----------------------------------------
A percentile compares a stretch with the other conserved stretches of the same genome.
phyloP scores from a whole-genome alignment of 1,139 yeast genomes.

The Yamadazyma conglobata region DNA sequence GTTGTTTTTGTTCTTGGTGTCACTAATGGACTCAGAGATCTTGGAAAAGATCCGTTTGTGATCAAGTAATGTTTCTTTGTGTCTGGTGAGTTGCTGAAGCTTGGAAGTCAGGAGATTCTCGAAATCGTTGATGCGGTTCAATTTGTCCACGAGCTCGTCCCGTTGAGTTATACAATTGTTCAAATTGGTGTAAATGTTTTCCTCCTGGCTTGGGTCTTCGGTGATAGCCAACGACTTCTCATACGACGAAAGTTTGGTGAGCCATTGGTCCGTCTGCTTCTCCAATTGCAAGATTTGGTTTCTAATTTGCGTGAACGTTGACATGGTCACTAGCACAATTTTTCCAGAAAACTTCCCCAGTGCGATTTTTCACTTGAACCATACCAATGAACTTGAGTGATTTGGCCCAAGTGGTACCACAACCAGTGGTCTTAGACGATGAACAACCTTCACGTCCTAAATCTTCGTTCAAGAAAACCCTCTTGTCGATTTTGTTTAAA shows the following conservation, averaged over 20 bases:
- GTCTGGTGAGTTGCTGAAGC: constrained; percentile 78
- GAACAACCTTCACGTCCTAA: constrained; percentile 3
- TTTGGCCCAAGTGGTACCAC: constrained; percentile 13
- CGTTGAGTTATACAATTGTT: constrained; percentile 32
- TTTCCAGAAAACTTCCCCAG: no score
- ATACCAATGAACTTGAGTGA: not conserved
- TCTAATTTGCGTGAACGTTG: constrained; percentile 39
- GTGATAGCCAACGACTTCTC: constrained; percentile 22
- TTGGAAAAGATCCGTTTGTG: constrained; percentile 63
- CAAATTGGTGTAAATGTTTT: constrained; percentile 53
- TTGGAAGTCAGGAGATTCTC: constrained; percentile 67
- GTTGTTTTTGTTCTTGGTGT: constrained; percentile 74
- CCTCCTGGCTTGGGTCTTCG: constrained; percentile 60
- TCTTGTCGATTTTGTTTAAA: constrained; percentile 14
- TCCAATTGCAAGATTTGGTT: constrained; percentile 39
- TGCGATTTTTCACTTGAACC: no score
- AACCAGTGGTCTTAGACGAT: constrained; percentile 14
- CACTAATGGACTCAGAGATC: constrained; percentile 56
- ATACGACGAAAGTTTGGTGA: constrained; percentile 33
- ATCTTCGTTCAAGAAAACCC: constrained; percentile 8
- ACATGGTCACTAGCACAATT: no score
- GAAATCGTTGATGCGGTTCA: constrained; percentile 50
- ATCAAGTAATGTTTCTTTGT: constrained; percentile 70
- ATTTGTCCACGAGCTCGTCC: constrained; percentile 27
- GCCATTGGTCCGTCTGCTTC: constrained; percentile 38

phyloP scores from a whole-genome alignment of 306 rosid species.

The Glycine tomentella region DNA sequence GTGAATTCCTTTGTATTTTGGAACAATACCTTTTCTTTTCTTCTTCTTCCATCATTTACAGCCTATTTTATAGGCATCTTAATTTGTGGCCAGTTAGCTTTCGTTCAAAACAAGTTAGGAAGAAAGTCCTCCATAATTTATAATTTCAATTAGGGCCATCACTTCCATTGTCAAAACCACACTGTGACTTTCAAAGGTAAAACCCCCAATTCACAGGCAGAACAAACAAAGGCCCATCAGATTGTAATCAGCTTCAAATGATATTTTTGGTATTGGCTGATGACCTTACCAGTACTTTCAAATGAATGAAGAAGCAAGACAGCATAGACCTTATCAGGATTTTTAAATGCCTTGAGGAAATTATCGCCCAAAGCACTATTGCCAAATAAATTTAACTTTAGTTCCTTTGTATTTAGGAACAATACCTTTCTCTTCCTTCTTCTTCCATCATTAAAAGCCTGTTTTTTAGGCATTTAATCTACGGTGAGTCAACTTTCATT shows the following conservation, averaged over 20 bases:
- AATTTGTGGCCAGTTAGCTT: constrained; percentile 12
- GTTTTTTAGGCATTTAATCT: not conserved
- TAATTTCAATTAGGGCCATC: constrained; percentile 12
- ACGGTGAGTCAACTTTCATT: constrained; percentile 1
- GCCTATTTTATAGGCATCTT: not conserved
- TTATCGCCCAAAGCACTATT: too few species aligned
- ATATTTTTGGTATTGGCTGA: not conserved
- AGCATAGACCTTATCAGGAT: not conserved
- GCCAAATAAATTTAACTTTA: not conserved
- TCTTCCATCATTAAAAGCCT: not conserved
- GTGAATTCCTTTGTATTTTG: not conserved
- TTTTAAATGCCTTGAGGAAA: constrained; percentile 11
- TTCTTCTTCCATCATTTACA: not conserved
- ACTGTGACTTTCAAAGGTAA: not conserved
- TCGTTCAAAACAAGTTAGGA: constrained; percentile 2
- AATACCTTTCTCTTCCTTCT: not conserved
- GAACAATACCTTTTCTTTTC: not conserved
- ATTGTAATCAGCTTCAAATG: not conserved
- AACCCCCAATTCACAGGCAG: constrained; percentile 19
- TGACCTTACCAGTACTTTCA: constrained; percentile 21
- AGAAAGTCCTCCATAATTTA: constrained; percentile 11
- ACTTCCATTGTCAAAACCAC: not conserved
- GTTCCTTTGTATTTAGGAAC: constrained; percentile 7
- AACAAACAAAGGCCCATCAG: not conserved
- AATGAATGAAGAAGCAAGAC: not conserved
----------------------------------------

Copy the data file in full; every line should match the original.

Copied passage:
A percentile compares a stretch with the other conserved stretches of the same genome.
phyloP scores from a whole-genome alignment of 1,139 yeast genomes.

The Yamadazyma conglobata region DNA sequence GTTGTTTTTGTTCTTGGTGTCACTAATGGACTCAGAGATCTTGGAAAAGATCCGTTTGTGATCAAGTAATGTTTCTTTGTGTCTGGTGAGTTGCTGAAGCTTGGAAGTCAGGAGATTCTCGAAATCGTTGATGCGGTTCAATTTGTCCACGAGCTCGTCCCGTTGAGTTATACAATTGTTCAAATTGGTGTAAATGTTTTCCTCCTGGCTTGGGTCTTCGGTGATAGCCAACGACTTCTCATACGACGAAAGTTTGGTGAGCCATTGGTCCGTCTGCTTCTCCAATTGCAAGATTTGGTTTCTAATTTGCGTGAACGTTGACATGGTCACTAGCACAATTTTTCCAGAAAACTTCCCCAGTGCGATTTTTCACTTGAACCATACCAATGAACTTGAGTGATTTGGCCCAAGTGGTACCACAACCAGTGGTCTTAGACGATGAACAACCTTCACGTCCTAAATCTTCGTTCAAGAAAACCCTCTTGTCGATTTTGTTTAAA shows the following conservation, averaged over 20 bases:
- GTCTGGTGAGTTGCTGAAGC: constrained; percentile 78
- GAACAACCTTCACGTCCTAA: constrained; percentile 3
- TTTGGCCCAAGTGGTACCAC: constrained; percentile 13
- CGTTGAGTTATACAATTGTT: constrained; percentile 32
- TTTCCAGAAAACTTCCCCAG: no score
- ATACCAATGAACTTGAGTGA: not conserved
- TCTAATTTGCGTGAACGTTG: constrained; percentile 39
- GTGATAGCCAACGACTTCTC: constrained; percentile 22
- TTGGAAAAGATCCGTTTGTG: constrained; percentile 63
- CAAATTGGTGTAAATGTTTT: constrained; percentile 53
- TTGGAAGTCAGGAGATTCTC: constrained; percentile 67
- GTTGTTTTTGTTCTTGGTGT: constrained; percentile 74
- CCTCCTGGCTTGGGTCTTCG: constrained; percentile 60
- TCTTGTCGATTTTGTTTAAA: constrained; percentile 14
- TCCAATTGCAAGATTTGGTT: constrained; percentile 39
- TGCGATTTTTCACTTGAACC: no score
- AACCAGTGGTCTTAGACGAT: constrained; percentile 14
- CACTAATGGACTCAGAGATC: constrained; percentile 56
- ATACGACGAAAGTTTGGTGA: constrained; percentile 33
- ATCTTCGTTCAAGAAAACCC: constrained; percentile 8
- ACATGGTCACTAGCACAATT: no score
- GAAATCGTTGATGCGGTTCA: constrained; percentile 50
- ATCAAGTAATGTTTCTTTGT: constrained; percentile 70
- ATTTGTCCACGAGCTCGTCC: constrained; percentile 27
- GCCATTGGTCCGTCTGCTTC: constrained; percentile 38

phyloP scores from a whole-genome alignment of 306 rosid species.

The Glycine tomentella region DNA sequence GTGAATTCCTTTGTATTTTGGAACAATACCTTTTCTTTTCTTCTTCTTCCATCATTTACAGCCTATTTTATAGGCATCTTAATTTGTGGCCAGTTAGCTTTCGTTCAAAACAAGTTAGGAAGAAAGTCCTCCATAATTTATAATTTCAATTAGGGCCATCACTTCCATTGTCAAAACCACACTGTGACTTTCAAAGGTAAAACCCCCAATTCACAGGCAGAACAAACAAAGGCCCATCAGATTGTAATCAGCTTCAAATGATATTTTTGGTATTGGCTGATGACCTTACCAGTACTTTCAAATGAATGAAGAAGCAAGACAGCATAGACCTTATCAGGATTTTTAAATGCCTTGAGGAAATTATCGCCCAAAGCACTATTGCCAAATAAATTTAACTTTAGTTCCTTTGTATTTAGGAACAATACCTTTCTCTTCCTTCTTCTTCCATCATTAAAAGCCTGTTTTTTAGGCATTTAATCTACGGTGAGTCAACTTTCATT shows the following conservation, averaged over 20 bases:
- AATTTGTGGCCAGTTAGCTT: constrained; percentile 12
- GTTTTTTAGGCATTTAATCT: not conserved
- TAATTTCAATTAGGGCCATC: constrained; percentile 12
- ACGGTGAGTCAACTTTCATT: constrained; percentile 1
- GCCTATTTTATAGGCATCTT: not conserved
- TTATCGCCCAAAGCACTATT: too few species aligned
- ATATTTTTGGTATTGGCTGA: not conserved
- AGCATAGACCTTATCAGGAT: not conserved
- GCCAAATAAATTTAACTTTA: not conserved
- TCTTCCATCATTAAAAGCCT: not conserved
- GTGAATTCCTTTGTATTTTG: not conserved
- TTTTAAATGCCTTGAGGAAA: constrained; percentile 11
- TTCTTCTTCCATCATTTACA: not conserved
- ACTGTGACTTTCAAAGGTAA: not conserved
- TCGTTCAAAACAAGTTAGGA: constrained; percentile 2
- AATACCTTTCTCTTCCTTCT: not conserved
- GAACAATACCTTTTCTTTTC: not conserved
- ATTGTAATCAGCTTCAAATG: not conserved
- AACCCCCAATTCACAGGCAG: constrained; percentile 19
- TGACCTTACCAGTACTTTCA: constrained; percentile 21
- AGAAAGTCCTCCATAATTTA: constrained; percentile 11
- ACTTCCATTGTCAAAACCAC: not conserved
- GTTCCTTTGTATTTAGGAAC: constrained; percentile 7
- AACAAACAAAGGCCCATCAG: not conserved
- AATGAATGAAGAAGCAAGAC: not conserved